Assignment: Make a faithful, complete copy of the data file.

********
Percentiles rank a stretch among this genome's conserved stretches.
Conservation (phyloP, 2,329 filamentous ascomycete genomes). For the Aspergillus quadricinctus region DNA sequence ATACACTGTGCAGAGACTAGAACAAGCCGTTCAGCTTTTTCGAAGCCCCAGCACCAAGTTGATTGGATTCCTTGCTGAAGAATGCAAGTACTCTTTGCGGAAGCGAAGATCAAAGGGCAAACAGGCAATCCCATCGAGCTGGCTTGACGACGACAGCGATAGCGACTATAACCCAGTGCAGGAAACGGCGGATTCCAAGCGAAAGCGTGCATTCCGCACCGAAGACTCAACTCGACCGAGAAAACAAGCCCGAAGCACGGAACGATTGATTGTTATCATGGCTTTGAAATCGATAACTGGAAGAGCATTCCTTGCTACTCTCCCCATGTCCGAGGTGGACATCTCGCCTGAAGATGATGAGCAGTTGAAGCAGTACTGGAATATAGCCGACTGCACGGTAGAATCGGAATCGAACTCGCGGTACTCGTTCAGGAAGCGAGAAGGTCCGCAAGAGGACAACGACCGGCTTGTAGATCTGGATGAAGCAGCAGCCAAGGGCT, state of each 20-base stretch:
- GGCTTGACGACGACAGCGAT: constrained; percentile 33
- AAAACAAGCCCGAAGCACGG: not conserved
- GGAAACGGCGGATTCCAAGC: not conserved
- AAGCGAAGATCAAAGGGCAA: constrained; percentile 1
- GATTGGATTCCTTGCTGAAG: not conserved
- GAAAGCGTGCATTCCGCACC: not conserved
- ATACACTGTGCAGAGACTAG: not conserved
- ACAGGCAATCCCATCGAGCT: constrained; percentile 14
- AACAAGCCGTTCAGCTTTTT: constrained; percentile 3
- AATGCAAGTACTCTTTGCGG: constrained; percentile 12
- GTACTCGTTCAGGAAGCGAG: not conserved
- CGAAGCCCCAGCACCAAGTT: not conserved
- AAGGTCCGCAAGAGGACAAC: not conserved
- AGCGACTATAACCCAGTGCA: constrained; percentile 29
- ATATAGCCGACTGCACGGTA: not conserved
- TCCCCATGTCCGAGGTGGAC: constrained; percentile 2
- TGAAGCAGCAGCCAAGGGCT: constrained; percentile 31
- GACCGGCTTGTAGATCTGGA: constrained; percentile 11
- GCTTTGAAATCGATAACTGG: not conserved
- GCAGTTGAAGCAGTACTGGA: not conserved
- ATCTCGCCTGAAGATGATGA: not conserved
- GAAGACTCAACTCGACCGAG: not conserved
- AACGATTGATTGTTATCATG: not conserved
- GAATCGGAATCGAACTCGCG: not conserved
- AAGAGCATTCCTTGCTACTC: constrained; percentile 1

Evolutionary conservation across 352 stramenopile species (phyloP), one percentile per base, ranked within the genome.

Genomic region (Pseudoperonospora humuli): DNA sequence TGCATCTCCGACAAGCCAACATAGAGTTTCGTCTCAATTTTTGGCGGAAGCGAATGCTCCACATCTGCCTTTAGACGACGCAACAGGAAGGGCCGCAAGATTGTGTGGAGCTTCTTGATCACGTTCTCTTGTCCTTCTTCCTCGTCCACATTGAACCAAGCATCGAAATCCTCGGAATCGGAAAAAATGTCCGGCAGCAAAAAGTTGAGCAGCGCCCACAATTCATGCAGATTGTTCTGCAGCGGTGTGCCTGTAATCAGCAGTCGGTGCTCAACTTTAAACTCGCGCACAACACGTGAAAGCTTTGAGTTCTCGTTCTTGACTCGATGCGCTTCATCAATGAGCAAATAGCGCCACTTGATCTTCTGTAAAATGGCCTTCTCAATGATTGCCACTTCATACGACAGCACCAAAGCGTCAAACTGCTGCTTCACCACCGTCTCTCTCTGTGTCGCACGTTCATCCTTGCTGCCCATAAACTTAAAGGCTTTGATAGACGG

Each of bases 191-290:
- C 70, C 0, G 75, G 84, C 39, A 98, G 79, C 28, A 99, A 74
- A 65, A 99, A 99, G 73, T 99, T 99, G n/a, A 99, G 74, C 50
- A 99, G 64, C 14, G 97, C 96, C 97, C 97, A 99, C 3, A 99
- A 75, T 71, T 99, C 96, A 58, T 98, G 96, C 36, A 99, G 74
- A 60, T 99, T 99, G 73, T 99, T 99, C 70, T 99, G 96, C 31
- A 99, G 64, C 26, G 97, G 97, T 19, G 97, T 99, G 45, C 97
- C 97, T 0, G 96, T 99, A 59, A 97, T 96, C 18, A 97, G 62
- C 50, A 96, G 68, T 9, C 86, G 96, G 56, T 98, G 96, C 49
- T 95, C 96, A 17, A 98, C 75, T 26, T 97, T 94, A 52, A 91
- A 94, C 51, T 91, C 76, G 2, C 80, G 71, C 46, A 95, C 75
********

Percentiles rank a stretch among this genome's conserved stretches.
Conservation (phyloP, 2,329 filamentous ascomycete genomes). For the Aspergillus quadricinctus region DNA sequence ATACACTGTGCAGAGACTAGAACAAGCCGTTCAGCTTTTTCGAAGCCCCAGCACCAAGTTGATTGGATTCCTTGCTGAAGAATGCAAGTACTCTTTGCGGAAGCGAAGATCAAAGGGCAAACAGGCAATCCCATCGAGCTGGCTTGACGACGACAGCGATAGCGACTATAACCCAGTGCAGGAAACGGCGGATTCCAAGCGAAAGCGTGCATTCCGCACCGAAGACTCAACTCGACCGAGAAAACAAGCCCGAAGCACGGAACGATTGATTGTTATCATGGCTTTGAAATCGATAACTGGAAGAGCATTCCTTGCTACTCTCCCCATGTCCGAGGTGGACATCTCGCCTGAAGATGATGAGCAGTTGAAGCAGTACTGGAATATAGCCGACTGCACGGTAGAATCGGAATCGAACTCGCGGTACTCGTTCAGGAAGCGAGAAGGTCCGCAAGAGGACAACGACCGGCTTGTAGATCTGGATGAAGCAGCAGCCAAGGGCT, state of each 20-base stretch:
- GGCTTGACGACGACAGCGAT: constrained; percentile 33
- AAAACAAGCCCGAAGCACGG: not conserved
- GGAAACGGCGGATTCCAAGC: not conserved
- AAGCGAAGATCAAAGGGCAA: constrained; percentile 1
- GATTGGATTCCTTGCTGAAG: not conserved
- GAAAGCGTGCATTCCGCACC: not conserved
- ATACACTGTGCAGAGACTAG: not conserved
- ACAGGCAATCCCATCGAGCT: constrained; percentile 14
- AACAAGCCGTTCAGCTTTTT: constrained; percentile 3
- AATGCAAGTACTCTTTGCGG: constrained; percentile 12
- GTACTCGTTCAGGAAGCGAG: not conserved
- CGAAGCCCCAGCACCAAGTT: not conserved
- AAGGTCCGCAAGAGGACAAC: not conserved
- AGCGACTATAACCCAGTGCA: constrained; percentile 29
- ATATAGCCGACTGCACGGTA: not conserved
- TCCCCATGTCCGAGGTGGAC: constrained; percentile 2
- TGAAGCAGCAGCCAAGGGCT: constrained; percentile 31
- GACCGGCTTGTAGATCTGGA: constrained; percentile 11
- GCTTTGAAATCGATAACTGG: not conserved
- GCAGTTGAAGCAGTACTGGA: not conserved
- ATCTCGCCTGAAGATGATGA: not conserved
- GAAGACTCAACTCGACCGAG: not conserved
- AACGATTGATTGTTATCATG: not conserved
- GAATCGGAATCGAACTCGCG: not conserved
- AAGAGCATTCCTTGCTACTC: constrained; percentile 1

Evolutionary conservation across 352 stramenopile species (phyloP), one percentile per base, ranked within the genome.

Genomic region (Pseudoperonospora humuli): DNA sequence TGCATCTCCGACAAGCCAACATAGAGTTTCGTCTCAATTTTTGGCGGAAGCGAATGCTCCACATCTGCCTTTAGACGACGCAACAGGAAGGGCCGCAAGATTGTGTGGAGCTTCTTGATCACGTTCTCTTGTCCTTCTTCCTCGTCCACATTGAACCAAGCATCGAAATCCTCGGAATCGGAAAAAATGTCCGGCAGCAAAAAGTTGAGCAGCGCCCACAATTCATGCAGATTGTTCTGCAGCGGTGTGCCTGTAATCAGCAGTCGGTGCTCAACTTTAAACTCGCGCACAACACGTGAAAGCTTTGAGTTCTCGTTCTTGACTCGATGCGCTTCATCAATGAGCAAATAGCGCCACTTGATCTTCTGTAAAATGGCCTTCTCAATGATTGCCACTTCATACGACAGCACCAAAGCGTCAAACTGCTGCTTCACCACCGTCTCTCTCTGTGTCGCACGTTCATCCTTGCTGCCCATAAACTTAAAGGCTTTGATAGACGG

Each of bases 191-290:
- C 70, C 0, G 75, G 84, C 39, A 98, G 79, C 28, A 99, A 74
- A 65, A 99, A 99, G 73, T 99, T 99, G n/a, A 99, G 74, C 50
- A 99, G 64, C 14, G 97, C 96, C 97, C 97, A 99, C 3, A 99
- A 75, T 71, T 99, C 96, A 58, T 98, G 96, C 36, A 99, G 74
- A 60, T 99, T 99, G 73, T 99, T 99, C 70, T 99, G 96, C 31
- A 99, G 64, C 26, G 97, G 97, T 19, G 97, T 99, G 45, C 97
- C 97, T 0, G 96, T 99, A 59, A 97, T 96, C 18, A 97, G 62
- C 50, A 96, G 68, T 9, C 86, G 96, G 56, T 98, G 96, C 49
- T 95, C 96, A 17, A 98, C 75, T 26, T 97, T 94, A 52, A 91
- A 94, C 51, T 91, C 76, G 2, C 80, G 71, C 46, A 95, C 75